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Welcome to
Christ Episcopal Church, Mexia


A small, local church with a large, global vision. Join us at:
505 E. Commerce
Mexia Texas 76667

church@christchurchmexia.org

Worship with Us Every Sunday Morning - 10:30 am
For location and directions, check out Google maps


Year B, May 13, 2018 Rev. Ray Bagby
Seventh Sunday of Easter Vicar
Christ Church, Mexia
 
Today we heard again the “high priestly prayer” of Jesus. The author of John places this at the end of his teachings in the “upper room,” just before he and the disciples leave for the garden where he will be betrayed. This is the time when the life of the disciples will change drastically. This transitional time is generally referred to by anthropologists and psychologists as liminal time. Fr. Richard Rohr describes it this way: “It is when you have left the tried and true but have not yet been able to replace it with anything else. It is when you are between your old comfort zone and any possible new answer. If you are not trained in how to hold anxiety, how to live with ambiguity, how to entrust and wait, you will run… anything to flee this terrible cloud of unknowing.

I’m sure that you can think of times in your life when you may have experienced liminal time. Possibly graduating from school, leaving an occupation in which you were involved for a long time for something new, the death of a close, loved one and the necessary adjustments. Change and the uncertainty it brings can weigh heavily on us. We have the truths and structure of what was, but what will be like now?

Perhaps it is somewhat like this saying by Br. Curtis Almquist (SSJE): “When you are in the middle of the dark night, there is absolutely no clue that a dawning will ever happen, no reason to imagine light again filling your world… except if you remember that, amazingly enough, it has happened before, even on the darkest of nights.” But we don’t always have that reference point that it has happened before, and we can’t always imagine where we are headed and what it will be like.

In some ways, Jesus reflects this within his prayer. He reflects on his relationship with the Father and his mission here on earth, his time with his disciples. However, he knows where he is going – returning to the Father, but the disciples won’t have that clarity. They will remain in this world, but Jesus has prepared them as best he can. He has given them the truth, the truth that will endure from the past into the future. But in the past, they have had difficulty understanding and holding to that truth. But truth seems to be an important aspect, because Jesus asks God to “sanctify them in the truth” – the truth that will help them manage in liminal time of being in the world without him, but not yet in the kingdom of God. And this is where we, as Christians find ourselves today.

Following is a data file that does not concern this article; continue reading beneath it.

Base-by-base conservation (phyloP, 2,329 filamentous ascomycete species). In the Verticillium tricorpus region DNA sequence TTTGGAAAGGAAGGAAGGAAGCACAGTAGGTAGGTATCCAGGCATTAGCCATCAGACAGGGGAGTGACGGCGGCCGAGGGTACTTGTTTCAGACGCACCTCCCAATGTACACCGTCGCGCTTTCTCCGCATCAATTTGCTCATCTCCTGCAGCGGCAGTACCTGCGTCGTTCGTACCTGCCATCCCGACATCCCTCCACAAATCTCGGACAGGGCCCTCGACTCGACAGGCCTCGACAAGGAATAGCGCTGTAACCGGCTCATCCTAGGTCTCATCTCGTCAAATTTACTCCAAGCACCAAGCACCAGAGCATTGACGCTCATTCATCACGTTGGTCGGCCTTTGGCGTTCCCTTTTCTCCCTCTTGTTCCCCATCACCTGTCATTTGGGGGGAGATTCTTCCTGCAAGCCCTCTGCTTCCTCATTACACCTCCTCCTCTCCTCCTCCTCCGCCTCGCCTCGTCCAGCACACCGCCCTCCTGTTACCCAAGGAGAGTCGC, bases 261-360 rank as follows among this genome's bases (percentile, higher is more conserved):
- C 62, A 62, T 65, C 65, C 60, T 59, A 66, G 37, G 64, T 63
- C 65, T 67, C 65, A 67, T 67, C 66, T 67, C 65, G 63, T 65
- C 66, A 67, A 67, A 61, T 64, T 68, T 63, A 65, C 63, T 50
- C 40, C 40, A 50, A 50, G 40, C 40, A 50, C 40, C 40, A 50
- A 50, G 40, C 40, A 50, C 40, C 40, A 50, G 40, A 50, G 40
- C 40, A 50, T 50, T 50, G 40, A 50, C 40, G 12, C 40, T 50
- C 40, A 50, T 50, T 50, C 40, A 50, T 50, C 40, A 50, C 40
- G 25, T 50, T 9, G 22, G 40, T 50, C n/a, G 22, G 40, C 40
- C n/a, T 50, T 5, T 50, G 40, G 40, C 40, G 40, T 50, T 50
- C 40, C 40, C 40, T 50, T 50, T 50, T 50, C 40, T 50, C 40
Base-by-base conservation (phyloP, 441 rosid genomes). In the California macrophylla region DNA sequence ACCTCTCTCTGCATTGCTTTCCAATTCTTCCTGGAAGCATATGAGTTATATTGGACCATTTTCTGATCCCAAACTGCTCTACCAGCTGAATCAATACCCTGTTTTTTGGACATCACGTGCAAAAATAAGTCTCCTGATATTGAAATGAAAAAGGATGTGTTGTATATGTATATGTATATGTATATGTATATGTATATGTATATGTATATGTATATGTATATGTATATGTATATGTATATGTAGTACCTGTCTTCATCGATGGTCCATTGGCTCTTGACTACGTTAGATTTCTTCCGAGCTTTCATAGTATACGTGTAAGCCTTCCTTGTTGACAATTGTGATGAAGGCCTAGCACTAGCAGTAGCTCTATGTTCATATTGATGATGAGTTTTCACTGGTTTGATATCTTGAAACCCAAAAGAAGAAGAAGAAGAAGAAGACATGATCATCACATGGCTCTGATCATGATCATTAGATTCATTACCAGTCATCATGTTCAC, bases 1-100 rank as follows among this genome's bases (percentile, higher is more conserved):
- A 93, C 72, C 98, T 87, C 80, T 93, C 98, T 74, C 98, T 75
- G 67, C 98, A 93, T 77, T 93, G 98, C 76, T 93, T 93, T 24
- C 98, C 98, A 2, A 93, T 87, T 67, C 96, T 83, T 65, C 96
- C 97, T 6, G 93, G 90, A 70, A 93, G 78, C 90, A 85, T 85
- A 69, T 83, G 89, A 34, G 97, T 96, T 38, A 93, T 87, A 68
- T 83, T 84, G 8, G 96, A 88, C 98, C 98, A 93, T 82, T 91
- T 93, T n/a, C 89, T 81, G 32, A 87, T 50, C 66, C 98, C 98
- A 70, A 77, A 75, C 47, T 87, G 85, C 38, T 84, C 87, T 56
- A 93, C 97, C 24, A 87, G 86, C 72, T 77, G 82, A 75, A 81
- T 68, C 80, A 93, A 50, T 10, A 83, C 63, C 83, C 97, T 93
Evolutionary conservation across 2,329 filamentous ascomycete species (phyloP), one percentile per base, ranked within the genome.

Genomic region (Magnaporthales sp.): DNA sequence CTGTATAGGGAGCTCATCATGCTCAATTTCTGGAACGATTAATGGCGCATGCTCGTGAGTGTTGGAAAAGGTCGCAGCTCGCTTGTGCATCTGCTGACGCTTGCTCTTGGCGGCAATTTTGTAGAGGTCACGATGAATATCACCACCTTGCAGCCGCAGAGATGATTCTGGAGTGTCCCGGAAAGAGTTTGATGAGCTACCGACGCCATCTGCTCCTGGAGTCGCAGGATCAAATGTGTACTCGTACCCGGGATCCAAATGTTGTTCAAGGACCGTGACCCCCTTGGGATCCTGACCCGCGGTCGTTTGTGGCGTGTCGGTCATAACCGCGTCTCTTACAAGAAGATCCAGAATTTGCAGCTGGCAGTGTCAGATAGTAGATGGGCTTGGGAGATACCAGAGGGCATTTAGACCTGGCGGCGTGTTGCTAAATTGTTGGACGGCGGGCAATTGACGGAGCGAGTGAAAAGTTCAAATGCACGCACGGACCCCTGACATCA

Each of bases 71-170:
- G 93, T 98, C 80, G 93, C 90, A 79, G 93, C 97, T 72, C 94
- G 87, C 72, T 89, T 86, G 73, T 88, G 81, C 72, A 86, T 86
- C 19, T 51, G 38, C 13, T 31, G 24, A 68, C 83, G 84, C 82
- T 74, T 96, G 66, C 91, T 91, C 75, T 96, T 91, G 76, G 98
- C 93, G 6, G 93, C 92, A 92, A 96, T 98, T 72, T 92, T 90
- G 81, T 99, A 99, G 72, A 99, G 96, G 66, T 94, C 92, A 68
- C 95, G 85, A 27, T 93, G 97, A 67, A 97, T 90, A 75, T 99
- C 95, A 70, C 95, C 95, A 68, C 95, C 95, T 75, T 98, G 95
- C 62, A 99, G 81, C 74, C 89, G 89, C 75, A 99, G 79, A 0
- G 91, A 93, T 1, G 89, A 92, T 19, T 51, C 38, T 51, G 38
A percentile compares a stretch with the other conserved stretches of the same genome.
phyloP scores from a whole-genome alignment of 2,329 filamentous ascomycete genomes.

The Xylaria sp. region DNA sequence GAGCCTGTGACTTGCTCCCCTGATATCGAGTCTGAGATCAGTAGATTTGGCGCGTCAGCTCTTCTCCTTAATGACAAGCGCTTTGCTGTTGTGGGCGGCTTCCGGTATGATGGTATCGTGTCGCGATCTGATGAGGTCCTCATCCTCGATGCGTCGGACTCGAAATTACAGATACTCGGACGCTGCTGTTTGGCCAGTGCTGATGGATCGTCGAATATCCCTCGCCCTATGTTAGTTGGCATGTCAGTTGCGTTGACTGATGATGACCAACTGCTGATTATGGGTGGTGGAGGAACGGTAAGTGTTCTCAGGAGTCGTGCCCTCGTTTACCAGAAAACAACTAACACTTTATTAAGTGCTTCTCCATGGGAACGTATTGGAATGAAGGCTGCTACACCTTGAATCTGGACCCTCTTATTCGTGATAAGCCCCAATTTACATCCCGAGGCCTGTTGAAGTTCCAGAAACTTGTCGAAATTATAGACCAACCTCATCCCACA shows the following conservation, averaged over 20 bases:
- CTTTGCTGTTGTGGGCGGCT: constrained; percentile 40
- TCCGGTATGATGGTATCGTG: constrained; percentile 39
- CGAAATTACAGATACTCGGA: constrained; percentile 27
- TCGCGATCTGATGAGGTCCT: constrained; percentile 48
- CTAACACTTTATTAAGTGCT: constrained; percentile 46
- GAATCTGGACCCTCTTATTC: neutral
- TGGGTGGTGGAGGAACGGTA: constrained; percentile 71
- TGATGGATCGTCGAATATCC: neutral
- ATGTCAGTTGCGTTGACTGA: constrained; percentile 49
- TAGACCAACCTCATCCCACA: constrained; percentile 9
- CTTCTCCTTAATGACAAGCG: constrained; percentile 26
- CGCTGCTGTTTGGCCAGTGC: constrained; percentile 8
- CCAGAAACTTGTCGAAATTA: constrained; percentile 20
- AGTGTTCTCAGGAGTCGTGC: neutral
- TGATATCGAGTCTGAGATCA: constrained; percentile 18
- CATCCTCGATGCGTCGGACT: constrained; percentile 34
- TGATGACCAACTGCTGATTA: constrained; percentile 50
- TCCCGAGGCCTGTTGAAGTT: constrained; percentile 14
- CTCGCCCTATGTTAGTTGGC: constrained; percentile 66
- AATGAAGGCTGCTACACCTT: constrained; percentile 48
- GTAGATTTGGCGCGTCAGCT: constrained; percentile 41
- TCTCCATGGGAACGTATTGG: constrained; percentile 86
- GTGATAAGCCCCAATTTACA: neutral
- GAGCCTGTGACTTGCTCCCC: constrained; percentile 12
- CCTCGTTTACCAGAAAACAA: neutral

Knowing the truth – adhering to the truth can be difficult. For example, Franklin Jones reminds us that “(w)hen somebody says, ‘That’s a good question,’ you can be pretty sure it’s a lot better than the answer you’re going to get.” Or there is a story about truth that ran in Leadership magazine in 1995: “When truth unmasks wrong, those who are exposed get very nervous, like the two brothers in a story I recently heard. These brothers were rich. They were also wicked. Both lived a wild, unprofitable existence, using their wealth to cover up the dark side of their lives. On the surface, however, few would have guessed it, for these consummate cover-up artists attended the same church almost every Sunday and contributed large sums to various church-related projects.

Then the church called a new pastor, a young man who preached the truth with zeal and courage. Before long, attendance had grown so much that the church needed a larger worship center. Being a man of keen insight and strong integrity, this young pastor had also seen through the hypocritical lifestyles of the two brothers.

Suddenly one of the brothers died, and the young pastor was asked to preach his funeral. The day before the funeral, the surviving brother pulled the minister aside and handed him an envelope. ‘There’s a check in here that is large enough to pay the entire amount you need for the new sanctuary,’ he whispered. ‘All I ask is one favor: Tell the people at the funeral that he was a saint.’ The minister gave the brother his word; he would do precisely what was asked. That afternoon he deposited the check into the church’s account.

The next day the young pastor stood before the casket at the funeral service and said with firm conviction, ‘This man was an ungodly sinner, wicked to the core. He was unfaithful to his wife, hot-tempered with his children, ruthless in his business, and a hypocrite at church… but compared to his brother he was a saint.’” Adhering to the truth can be difficult, but it is necessary. Jesus asked God to sanctify us in truth. Sanctify means to be “set apart.” We are meant to be different.

So, I ask you, as we stand in liminal time, the way the world was/is and the way we hope it will be, to concentrate on the truth that is Jesus, the Word. Recall what we just said moments ago in the Gloria Patri: “…as it was in the beginning, is now, and will be forever. Amen.”

 

In the name of the one God, the Creator, the Word and the Spirit.

Amen.


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